Democrats hope the New Hampshire Legislature, which frequently flips control, could turn their way this year. Democrats also are trying to make legislative gains in Arizona and Pennsylvania, two states that are pivotal in presidential elections.

Democratic- and Republican-aligned groups have collectively poured a couple hundred million dollars into legislative races in what’s become a costly biennial battle for power. Yet both parties are downplaying their potential for sweeping victories.

“If we’re able to preserve and hold the number of chambers that Democrats have right now, that would be a good night,” Post said.

Speaking for Republicans, Romeo also described a good outcome as “keeping everything we have.” He added: “A great night would be if we are able to expand and flip a chamber in one of these Democrat-held states.”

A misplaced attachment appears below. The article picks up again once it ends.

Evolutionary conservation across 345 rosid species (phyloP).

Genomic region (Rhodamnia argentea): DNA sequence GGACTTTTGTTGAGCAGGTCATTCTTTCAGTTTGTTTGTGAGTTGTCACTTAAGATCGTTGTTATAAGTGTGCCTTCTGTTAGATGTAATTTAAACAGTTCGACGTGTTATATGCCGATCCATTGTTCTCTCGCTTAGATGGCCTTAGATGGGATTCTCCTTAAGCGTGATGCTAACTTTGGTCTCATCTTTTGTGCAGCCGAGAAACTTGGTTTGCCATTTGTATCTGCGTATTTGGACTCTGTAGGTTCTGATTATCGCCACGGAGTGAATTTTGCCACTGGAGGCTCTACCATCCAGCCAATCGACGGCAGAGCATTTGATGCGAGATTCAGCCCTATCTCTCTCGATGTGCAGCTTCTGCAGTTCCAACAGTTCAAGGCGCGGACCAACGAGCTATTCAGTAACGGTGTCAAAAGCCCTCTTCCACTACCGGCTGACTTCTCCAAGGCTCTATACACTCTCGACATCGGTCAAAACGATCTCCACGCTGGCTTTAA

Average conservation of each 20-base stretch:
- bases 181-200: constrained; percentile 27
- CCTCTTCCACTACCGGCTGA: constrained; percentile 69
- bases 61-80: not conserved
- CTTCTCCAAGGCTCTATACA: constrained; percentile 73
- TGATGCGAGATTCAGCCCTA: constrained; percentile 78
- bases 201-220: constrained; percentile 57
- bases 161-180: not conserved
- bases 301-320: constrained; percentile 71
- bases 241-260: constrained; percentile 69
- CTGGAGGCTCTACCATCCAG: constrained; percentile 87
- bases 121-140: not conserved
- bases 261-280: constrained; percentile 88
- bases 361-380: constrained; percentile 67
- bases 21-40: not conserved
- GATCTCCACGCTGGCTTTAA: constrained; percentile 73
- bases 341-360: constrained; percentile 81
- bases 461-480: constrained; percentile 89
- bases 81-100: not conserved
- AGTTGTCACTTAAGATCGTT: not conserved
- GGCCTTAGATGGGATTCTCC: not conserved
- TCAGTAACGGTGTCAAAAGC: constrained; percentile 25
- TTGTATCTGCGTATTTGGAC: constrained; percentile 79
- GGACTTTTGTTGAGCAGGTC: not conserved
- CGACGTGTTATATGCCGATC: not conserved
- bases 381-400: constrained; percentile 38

___

Follow the AP’s coverage of the 2022 elections at https://apnews.com/hub/2022-midterm-elections. Learn more about the issues and factors at play in the midterms at https://apnews.com/hub/explaining-the-elections

Copyright © The Associated Press. All rights reserved. This material may not be published, broadcast, rewritten or redistributed.

Lifetime Windows & Doors

We want to hear from you.

Have a story idea or tip? Pass it along to the KTAR News team here.


              FILE - Clouds float over the Minnesota State Capitol in St. Paul, Minnesota, on Monday, May 23, 2022. More than one-quarter of state lawmakers whose seats are up for election across the U.S. are guaranteed to be gone from office next year — a statistic almost certain to grow when the votes are counted from the November general election. (AP Photo/Steve Karnowski, File)